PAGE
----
Courses recommended, but not required are: One advanced Biol. Chem. 500-level module, Biology 427, 428, Chemistry 417 and 530. Requirements are flexible enough to accommodate a range of diverse interests in the physical, chemical, and biological sciences.
Honors Concentration. Qualified students may elect an Honors concentration. This program requires a thesis which describes and analyzes independent experimental work. The research topic and advisor must be approved by the Honors advisor in Biochemistry. Students in this program are expected to maintain an overall grade point average above 3.0 and at least a 3.3 in field of concentration, including prerequisite courses. Chem 398 (4 credits) and the thesis course, Chem 498, replaces the requirement for an upper-level laboratory course outlined above.
Advising. Appointments are scheduled in 1500 Chemistry (647-2857).
105/AOSS 105. Our Changing Atmosphere. (3). (NS). (BS).
106. Environmental Issues. (3). (NS). (BS).
108/Geol. 130/Phys. 119. The Physical World. High-school algebra. (4). (NS). (BS). (QR/2).
125. General and Inorganic Chemistry: Laboratory. To be elected by students who are eligible for (or enrolled in) Chem. 130. No credit granted to those who have completed Chem. 211. (2). (NS). (BS). Laboratory fee ($60) required.
130. General Chemistry: Macroscopic Investigations and Reaction Principles. Three years of high school math or Math. 105; one year of high school chemistry recommended. Placement by testing, or permission of Chemistry department. Intended for students without AP credit in chemistry. (3). (NS). (BS). (QR/2).
210. Structure and Reactivity I. High school chemistry. Placement by examination during Orientation. To be taken with Chem. 211. (4). (NS). (BS).
211. Investigations in Chemistry. To be taken with Chem. 210. (1). (NS). (BS). Laboratory fee ($67.50) required.
215. Structure and Reactivity II. Chem. 210, 211. To be taken with Chem. 216. (3). (NS). (BS).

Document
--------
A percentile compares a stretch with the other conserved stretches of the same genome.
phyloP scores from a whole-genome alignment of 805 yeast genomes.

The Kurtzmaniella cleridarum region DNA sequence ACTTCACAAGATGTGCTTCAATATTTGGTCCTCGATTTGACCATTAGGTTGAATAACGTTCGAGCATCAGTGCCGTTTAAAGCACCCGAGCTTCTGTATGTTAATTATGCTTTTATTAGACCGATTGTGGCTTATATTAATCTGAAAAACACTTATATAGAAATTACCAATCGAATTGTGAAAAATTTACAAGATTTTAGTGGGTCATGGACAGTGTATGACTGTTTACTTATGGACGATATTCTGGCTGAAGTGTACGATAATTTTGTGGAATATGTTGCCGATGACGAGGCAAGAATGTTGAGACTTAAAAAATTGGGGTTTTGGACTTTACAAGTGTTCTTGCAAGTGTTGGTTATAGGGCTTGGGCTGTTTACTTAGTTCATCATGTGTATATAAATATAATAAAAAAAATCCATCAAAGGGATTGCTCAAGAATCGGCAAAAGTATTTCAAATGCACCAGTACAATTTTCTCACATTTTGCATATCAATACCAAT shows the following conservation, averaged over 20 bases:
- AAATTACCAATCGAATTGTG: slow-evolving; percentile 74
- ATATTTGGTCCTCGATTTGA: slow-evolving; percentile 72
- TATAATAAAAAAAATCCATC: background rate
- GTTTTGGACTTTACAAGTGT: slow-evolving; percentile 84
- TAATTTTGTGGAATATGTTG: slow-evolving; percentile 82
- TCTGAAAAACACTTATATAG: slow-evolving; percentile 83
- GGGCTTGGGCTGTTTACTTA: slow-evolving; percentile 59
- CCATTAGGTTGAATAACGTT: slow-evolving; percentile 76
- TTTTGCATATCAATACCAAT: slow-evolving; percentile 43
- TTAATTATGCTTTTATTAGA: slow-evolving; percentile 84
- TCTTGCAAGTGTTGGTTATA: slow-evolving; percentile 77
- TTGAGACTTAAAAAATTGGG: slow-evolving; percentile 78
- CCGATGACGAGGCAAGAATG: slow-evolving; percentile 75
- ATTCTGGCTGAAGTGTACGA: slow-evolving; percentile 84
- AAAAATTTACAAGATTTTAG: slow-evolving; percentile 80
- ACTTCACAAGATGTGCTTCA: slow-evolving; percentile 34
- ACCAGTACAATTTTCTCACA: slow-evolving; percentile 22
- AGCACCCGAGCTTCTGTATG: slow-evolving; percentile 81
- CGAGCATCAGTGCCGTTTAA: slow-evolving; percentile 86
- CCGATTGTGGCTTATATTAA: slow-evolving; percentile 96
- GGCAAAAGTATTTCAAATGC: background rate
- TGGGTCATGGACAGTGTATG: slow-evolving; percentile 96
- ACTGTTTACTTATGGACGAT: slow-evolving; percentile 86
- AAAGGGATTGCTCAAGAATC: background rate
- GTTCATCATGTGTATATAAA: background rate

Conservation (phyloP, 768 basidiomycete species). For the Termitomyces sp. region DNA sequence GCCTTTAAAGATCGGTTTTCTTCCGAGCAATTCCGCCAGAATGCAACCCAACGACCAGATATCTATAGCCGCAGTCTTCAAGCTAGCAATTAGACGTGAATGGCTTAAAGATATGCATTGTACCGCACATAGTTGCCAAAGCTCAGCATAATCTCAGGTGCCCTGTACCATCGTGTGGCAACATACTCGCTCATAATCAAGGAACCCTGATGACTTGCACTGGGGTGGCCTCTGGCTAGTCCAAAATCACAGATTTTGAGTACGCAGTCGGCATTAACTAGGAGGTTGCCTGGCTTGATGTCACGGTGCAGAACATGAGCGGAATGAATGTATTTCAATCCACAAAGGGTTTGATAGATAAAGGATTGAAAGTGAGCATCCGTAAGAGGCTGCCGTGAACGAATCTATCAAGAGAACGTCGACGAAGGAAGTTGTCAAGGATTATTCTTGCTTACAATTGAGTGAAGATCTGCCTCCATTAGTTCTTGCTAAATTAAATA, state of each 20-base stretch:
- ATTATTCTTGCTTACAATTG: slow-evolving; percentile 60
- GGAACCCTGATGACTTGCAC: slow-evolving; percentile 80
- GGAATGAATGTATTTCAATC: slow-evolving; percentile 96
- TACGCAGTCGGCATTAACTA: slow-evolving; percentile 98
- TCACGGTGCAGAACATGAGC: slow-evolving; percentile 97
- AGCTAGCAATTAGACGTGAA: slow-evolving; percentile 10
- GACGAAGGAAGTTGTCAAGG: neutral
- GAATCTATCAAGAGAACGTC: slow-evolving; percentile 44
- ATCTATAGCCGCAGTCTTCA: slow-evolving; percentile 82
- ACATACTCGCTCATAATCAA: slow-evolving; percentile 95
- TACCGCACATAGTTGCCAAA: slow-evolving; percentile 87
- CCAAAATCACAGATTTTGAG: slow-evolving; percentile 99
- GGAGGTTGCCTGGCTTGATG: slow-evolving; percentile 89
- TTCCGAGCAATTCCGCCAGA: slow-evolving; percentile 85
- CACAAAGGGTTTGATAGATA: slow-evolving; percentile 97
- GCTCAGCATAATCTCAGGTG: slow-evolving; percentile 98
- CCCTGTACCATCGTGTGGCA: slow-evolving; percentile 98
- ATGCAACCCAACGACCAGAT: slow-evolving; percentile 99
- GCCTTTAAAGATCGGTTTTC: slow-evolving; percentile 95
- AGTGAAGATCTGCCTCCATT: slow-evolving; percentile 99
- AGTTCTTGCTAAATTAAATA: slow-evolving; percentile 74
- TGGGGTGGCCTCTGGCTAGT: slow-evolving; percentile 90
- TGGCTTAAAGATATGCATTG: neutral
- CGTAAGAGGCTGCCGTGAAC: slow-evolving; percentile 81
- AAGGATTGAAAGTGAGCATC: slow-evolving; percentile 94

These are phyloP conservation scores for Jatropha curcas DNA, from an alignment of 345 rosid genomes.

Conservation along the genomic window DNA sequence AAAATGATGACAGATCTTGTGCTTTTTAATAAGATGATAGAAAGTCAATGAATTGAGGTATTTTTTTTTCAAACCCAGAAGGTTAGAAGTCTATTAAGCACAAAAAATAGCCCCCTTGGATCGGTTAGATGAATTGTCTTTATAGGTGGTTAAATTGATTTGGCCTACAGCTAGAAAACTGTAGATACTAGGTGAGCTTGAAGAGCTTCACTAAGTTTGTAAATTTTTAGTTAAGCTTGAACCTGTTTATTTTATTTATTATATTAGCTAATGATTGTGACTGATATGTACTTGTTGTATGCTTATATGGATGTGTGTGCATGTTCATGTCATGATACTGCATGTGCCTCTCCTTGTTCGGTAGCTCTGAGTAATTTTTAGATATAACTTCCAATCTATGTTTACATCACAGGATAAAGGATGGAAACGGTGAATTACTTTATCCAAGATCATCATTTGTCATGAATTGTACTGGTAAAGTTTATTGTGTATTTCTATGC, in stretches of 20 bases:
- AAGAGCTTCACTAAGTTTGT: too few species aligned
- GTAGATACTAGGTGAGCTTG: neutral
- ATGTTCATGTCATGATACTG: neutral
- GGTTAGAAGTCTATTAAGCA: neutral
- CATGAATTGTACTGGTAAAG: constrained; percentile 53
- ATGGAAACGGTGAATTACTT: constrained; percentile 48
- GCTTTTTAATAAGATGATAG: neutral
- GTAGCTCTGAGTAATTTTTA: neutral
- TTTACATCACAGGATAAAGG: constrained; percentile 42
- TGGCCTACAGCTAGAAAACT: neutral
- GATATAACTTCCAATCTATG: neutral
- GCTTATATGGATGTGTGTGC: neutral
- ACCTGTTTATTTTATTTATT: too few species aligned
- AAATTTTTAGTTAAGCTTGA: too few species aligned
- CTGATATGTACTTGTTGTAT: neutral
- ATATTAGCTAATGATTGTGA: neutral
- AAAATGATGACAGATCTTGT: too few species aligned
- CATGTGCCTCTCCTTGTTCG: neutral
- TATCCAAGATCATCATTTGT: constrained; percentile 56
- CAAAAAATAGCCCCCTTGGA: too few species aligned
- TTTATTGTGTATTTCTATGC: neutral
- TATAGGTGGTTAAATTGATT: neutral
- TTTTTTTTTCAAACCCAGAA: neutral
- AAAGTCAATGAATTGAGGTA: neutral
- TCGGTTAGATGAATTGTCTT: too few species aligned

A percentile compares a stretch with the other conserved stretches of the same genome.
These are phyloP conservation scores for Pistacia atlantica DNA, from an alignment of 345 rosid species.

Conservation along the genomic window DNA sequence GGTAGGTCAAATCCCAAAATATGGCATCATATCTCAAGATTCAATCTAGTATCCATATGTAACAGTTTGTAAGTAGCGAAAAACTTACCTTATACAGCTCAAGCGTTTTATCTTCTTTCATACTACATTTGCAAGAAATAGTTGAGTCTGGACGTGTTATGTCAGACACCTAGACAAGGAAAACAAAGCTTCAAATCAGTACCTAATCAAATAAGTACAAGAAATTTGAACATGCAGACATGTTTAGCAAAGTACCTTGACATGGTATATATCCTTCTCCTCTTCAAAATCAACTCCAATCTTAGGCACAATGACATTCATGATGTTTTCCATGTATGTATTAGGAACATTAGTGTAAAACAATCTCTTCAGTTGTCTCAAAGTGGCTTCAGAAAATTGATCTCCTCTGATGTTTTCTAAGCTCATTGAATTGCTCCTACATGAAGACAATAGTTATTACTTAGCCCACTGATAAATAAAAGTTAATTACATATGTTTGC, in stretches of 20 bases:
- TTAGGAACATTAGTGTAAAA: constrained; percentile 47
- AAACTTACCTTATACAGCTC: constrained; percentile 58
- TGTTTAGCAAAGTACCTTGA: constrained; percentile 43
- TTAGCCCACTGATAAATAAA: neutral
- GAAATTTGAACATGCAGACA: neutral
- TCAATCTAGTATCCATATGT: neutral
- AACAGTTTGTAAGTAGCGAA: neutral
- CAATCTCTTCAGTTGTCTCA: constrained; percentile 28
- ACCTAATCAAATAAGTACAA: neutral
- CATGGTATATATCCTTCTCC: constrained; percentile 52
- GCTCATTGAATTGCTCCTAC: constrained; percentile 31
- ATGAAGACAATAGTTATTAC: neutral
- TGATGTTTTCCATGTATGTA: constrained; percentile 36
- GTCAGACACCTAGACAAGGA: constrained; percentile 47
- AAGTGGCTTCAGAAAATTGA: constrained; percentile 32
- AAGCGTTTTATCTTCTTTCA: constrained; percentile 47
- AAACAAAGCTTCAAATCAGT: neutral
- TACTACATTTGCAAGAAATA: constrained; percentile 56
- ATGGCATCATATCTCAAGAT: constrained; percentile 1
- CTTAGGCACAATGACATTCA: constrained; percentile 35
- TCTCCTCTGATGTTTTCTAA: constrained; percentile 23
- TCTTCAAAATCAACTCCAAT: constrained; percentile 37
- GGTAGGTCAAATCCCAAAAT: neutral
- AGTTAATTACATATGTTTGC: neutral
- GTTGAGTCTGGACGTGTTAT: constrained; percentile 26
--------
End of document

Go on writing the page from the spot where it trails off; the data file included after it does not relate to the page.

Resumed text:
216. Synthesis and Characterization of Organic Compounds. Chem. 210, 211. Must be taken with Chem. 215. (2). (NS). (BS). Laboratory fee ($62.50) required.
218. Independent Study in Biochemistry. Permission of instructor. For students with less than junior standing. (1). (Excl). (INDEPENDENT). May be repeated for a total of 4 credits.
219. Independent Study in Chemistry. Permission of instructor. For students with less than junior standing. (1). (Excl). (INDEPENDENT). May be repeated for a total of 4 credits.
230. Physical Chemical Principles and Applications. Chem. 215. No credit granted to those who have completed or are enrolled in Chem. 260. No credit granted to those who have completed Chem 340. (3). (NS). (BS).
241. Introduction to Chemical Analysis. Prior or concurrent enrollment in Chem 260. No credit granted to those who have completed Chem. 340. (2). (NS). (BS).
242. Introduction to Chemical Analysis Laboratory. Prior or concurrent enrollment in Chem 260. No credit granted to those who have completed Chem. 340. (2). (NS). (BS). Laboratory fee ($50) required.
260. Chemical Principles. Chem. 215/216, Math 115, and prior or concurrent enrollment in Phys 140. No credit granted for students that have completed or are enrolled in Chemistry 260. No credit granted to those who have completed Chem. 340. (3). (NS). (BS).
261. Introduction to Quantum Chemistry. Chem. 215/216, Math 115, and prior or concurrent enrollment in Phys 140. Chem. 261 is intended primarily for Chemical Engineering students. No credit granted for students that have completed or are enrolled in Chemistry 260. No credit granted to students who have completed Chem. 340. (1). (Excl).
302. Inorganic Chemistry: Principles of Structure, Reactivity, and Function. Chem. 260 (or Chem. 261 and ChemE 330; or 340). (3). (NS). (BS).
312. Synthesis and Characterization. Chem. 215 and 216. Prior or concurrent enrollment in Chem. 302. (2). (Excl). (BS). Laboratory fee ($70) required.
365. Principles of Physical Chemistry. Two terms of chemistry; Physics 140 or 160, and 141; and prior or concurrent enrollment in Math. 215 or 285. (4). (Excl). (BS).
398. Undergraduate Research in Biochemistry. Junior standing, and permission of a biochemistry concentration advisor and the professor who will supervise the research. (1-4). (Excl). (INDEPENDENT). May be elected for a total of 4 credits during junior or senior year.